Image courtesy of Wellcome Images.

Demons and illness in Exeter

Last week the Centre for Medical History hosted an international conference on ‘Demons and Illness: Theory and Practice from Antiquity to the Early Modern Period’ (22-24 April), which included a public lecture at the Royal Albert Memorial Museum. The conference was the first to comparatively explore the ways different pre-modern societies thought about the relationship between demons and illness.

The conference addressed neglected area of both medical history and religious studies. In many near eastern traditions, demons appear as a cause of illness: most famously in the stories of possessed people cured by Christ. These traditions influenced perceptions of illness in Judaism, Christianity and Islam in later centuries but the ways in which these cultures viewed demons and illness have received comparatively little attention.

This genuinely interdisciplinary and international conference is organised by Dr Catherine Rider (History) and Dr Siam Bhayro (Theology), and brings together academics from subjects including history, religious studies and archaeology, and specialists on different religious traditions including paganism, Judaism, Christianity and Islam. Speakers at the conference are visiting from across the globe, including the USA, Israel, France, Germany, Spain and Finland.

Dr Catherine Rider said about the conference: “Siam and I have both been interested in beliefs relating to illness, magic and the supernatural for a long time, and we've been talking about them informally since we started at Exeter five years ago. It will be great to have the opportunity to discuss the topic with other researchers next week, and we are really excited to see how many other scholars from around the world and from so many different disciplines are coming to the conference.”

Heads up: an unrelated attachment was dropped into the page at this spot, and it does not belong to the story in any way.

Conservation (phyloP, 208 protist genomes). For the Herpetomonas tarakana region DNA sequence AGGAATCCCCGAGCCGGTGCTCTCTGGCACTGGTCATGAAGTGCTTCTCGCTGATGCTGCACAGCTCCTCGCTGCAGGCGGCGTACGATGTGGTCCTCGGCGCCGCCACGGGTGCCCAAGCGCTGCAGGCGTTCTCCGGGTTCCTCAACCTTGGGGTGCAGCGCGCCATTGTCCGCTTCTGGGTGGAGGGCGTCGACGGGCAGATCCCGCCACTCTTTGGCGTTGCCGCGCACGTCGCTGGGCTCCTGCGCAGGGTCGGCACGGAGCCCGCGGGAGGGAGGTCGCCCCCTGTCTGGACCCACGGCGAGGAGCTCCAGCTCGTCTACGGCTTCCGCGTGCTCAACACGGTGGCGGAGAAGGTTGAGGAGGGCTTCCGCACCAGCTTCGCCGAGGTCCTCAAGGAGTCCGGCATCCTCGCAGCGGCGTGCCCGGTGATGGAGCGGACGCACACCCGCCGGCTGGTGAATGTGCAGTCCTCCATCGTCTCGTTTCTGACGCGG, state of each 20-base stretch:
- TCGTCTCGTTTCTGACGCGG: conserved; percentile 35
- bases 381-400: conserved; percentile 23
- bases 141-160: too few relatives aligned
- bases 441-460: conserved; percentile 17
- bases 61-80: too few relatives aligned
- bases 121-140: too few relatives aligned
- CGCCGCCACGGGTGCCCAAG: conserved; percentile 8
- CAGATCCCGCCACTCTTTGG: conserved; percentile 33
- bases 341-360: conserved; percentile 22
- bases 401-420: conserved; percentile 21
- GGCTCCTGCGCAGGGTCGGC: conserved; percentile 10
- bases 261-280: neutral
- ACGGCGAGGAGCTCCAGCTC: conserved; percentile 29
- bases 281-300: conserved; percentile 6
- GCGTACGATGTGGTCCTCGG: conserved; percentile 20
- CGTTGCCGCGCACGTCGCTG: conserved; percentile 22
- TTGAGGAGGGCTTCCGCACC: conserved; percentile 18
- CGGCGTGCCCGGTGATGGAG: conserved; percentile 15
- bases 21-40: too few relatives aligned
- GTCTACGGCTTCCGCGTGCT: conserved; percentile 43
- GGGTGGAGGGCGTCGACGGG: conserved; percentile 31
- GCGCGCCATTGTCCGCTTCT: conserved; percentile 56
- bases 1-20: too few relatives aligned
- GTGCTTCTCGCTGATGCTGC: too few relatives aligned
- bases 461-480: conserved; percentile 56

The public lecture at the Royal Albert Memorial Museum was by Dr Lauren Kassell, and titled ‘Dispossession and the History of Medicine in Early Modern England’. The Museum is also developing a ‘trail’ around their exhibits inspired by the conference, on the theme of ‘Interacting with the Supernatural’.

Tom Cadbury, Curator of Antiquities at Exeter’s Royal Albert Memorial Museum (RAMM), said "The Demons and Illness conference had a full and interesting programme and it is excellent that some of this could be shared with the public through Dr Lauren Kassell's lecture at RAMM. In response to the conference a trail through RAMM's rich and diverse collections has been prepared. This will enable visitors to explore further the themes raised by the conference."

Greg Sheldon, Exeter City Council’s Lead Councillor for Environment and Leisure, said "Combining RAMM's knowledge of the city’s extraordinary collections with the University’s academic rigour is a great way to deliver excellence to a wider audience. RAMM, Museum of the Year 2012 and Exeter University, University of the Year 2012, are quite literally a winning combination."

You can find out more about ‘Demons and Illness: Theory and Practice from Antiquity to the Early Modern Period’ at the conference website.

Date: 19 April 2013

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